I Miss My Mom's Trolling

My mother is not a typical Internet commenter.
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Pill boxes (Rebecca Greenfield)

Bloggers sometimes imagine that their commenters are basement dwellers with nothing better to do than write offensive missives on the Internet. We should know better, since that's what people imagine bloggers look like, and I put on pants in the morning. But I should also know better because I know a comment troll very well: my mom.

She doesn't use her full name or "Becca’s Mom" as her handle, but it's not too hard to figure out she's my mom. Under her pseudonym, which also happens to be her AOL screen name, she posts things like "best science round-up on line!" or "Great article!~" below my articles.

She also asks about my love life. "So when are you going to get married? Ooops.  I guess that’s too personal,” she commented on an story I wrote about Google Chrome. Or: “And, btw, what guy is worthy of you?” she asked after another.

Normal non-mom commenters—even when positivedon’t cheer on writers, calling them the most beautiful, capable, talented, smart aggregator on the Internet. They don’t sneak in passive-aggressive remarks about my marriage plans. And they definitely don’t stand up for "Greenfield" when other commenters get nasty. My mom does all of that, though. Even the last part: "p.s. Charles, you are not smart enough to get Greenfield’s point. Give it up," Mom once wrote. (Mom!)

To the lay reader, those remarks wouldn't fall under the definition of trolling, an often argued about term that Urban Dictionary defines as: “The art of deliberately, cleverly, and secretly pissing people off, usually via the internet, using dialogue.” Coming from my mom, though, a passive-aggressive note asking about my marital status below a post about a web browser pisses me off, deliberately.

We expect irritating/borderline-endearing comments from moms offline, and maybe commenting is a manifestation of that tendency in a new medium. Even a mother like mine—Type A, with high standards for her kids— can’t help but boom around with mom pride bursting out of her seams. Trolls, on the other hand, skew negative, studies have shown. The worst trolls resort to rape threats. Mild ones are sexist, or just plain mean. That irritating, un-endearing behavior is not something we expect from most moms, at least not directed at their daughters on a public forum. My mom, it turns out, isn't most moms. She, like a troll, skews negative, too: “While I love the AtlanticWire.com, I think its bias is obvious and shameful,” she once wrote.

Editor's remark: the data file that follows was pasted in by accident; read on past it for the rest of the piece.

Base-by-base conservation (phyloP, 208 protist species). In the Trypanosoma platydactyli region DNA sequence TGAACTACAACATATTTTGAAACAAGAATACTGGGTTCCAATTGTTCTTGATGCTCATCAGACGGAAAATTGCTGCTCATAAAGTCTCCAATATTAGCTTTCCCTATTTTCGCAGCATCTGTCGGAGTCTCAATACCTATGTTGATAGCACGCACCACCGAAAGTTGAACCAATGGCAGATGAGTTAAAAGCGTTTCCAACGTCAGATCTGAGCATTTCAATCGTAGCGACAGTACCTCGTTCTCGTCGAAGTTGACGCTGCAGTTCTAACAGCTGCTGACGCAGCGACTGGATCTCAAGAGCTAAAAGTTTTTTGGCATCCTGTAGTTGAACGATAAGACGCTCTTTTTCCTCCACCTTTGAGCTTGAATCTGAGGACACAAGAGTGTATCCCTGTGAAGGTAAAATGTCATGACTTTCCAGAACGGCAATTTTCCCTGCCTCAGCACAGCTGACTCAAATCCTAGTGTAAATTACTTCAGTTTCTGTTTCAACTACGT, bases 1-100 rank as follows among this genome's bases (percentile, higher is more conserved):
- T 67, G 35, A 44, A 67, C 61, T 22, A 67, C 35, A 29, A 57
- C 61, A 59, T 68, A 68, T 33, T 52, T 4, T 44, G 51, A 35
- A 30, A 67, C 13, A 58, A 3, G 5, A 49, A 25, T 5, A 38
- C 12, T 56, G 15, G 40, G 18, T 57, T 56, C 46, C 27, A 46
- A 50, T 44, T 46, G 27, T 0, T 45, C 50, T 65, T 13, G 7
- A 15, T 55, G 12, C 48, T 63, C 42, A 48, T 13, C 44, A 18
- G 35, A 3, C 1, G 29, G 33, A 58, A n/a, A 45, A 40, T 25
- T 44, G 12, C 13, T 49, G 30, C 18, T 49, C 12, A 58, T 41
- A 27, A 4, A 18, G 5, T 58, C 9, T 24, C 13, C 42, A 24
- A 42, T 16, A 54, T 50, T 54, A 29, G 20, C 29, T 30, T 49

Dr. B, also known as Big B to my Little B, is practiced at speaking her mind, both in the digital and analog worlds. She has a blog and a website, and uses Twitter and Gmail. She has also fought and won a gender discrimination lawsuit.

For better or worse, she doesn't compartmentalize that aspect of her personality when it comes to her children. So, when her daughter writes a post about how DC cares too much about being cool to actually be cool, she comments: “What’s so cool about not caring?” Or, when those science round-ups don’t agree with her point-of-view, she can’t help but say: “Crazy stuff, mostly bad science (or not in-depth enough reporting?)"

I, for the record, am the reporter to which she is referring.

Those blatant attacks on my work still err on the endearing side of things. Once she starts commenting on politics, however, she gets the response from me that most trolls aim for from their victims. Even reading through her comments now, as she sits in the hospital unable to speak, my shoulders tense as I come across a comment defending the Romney campaign while simultaneously offending Michelle Obama.

Then I remember: Due to a freak accident that resulted in significant head trauma, she might never spew her abhorrent political beliefs beneath a blog post again, and I give her some slack. These are now artifacts from a previous phase in her life, and mine, and in our relationship—as tumultuous as that relationship was on and offline.

Only a month after the incident, we still don’t know what the prognosis will be—the neurosurgeon said getting to that stage could take a year. But one thing is clear: She will never be the same again. Even if her brain recovers enough for her to fully read and understand blog posts, she might never troll again.

Every year on Thanksgiving my mom gifts me a decorative pill box made by the same artist so that when she dies I will have a collection to remember her by. (That’s her logic, not mine.) As the enamel tsotchkes sit on a bookshelf in my childhood bedroom, I sit on my bed and scroll through these traces of my mother’s consciousness.

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Rebecca Greenfield is a writer based in Brooklyn. She was formerly on staff at The Atlantic Wire.

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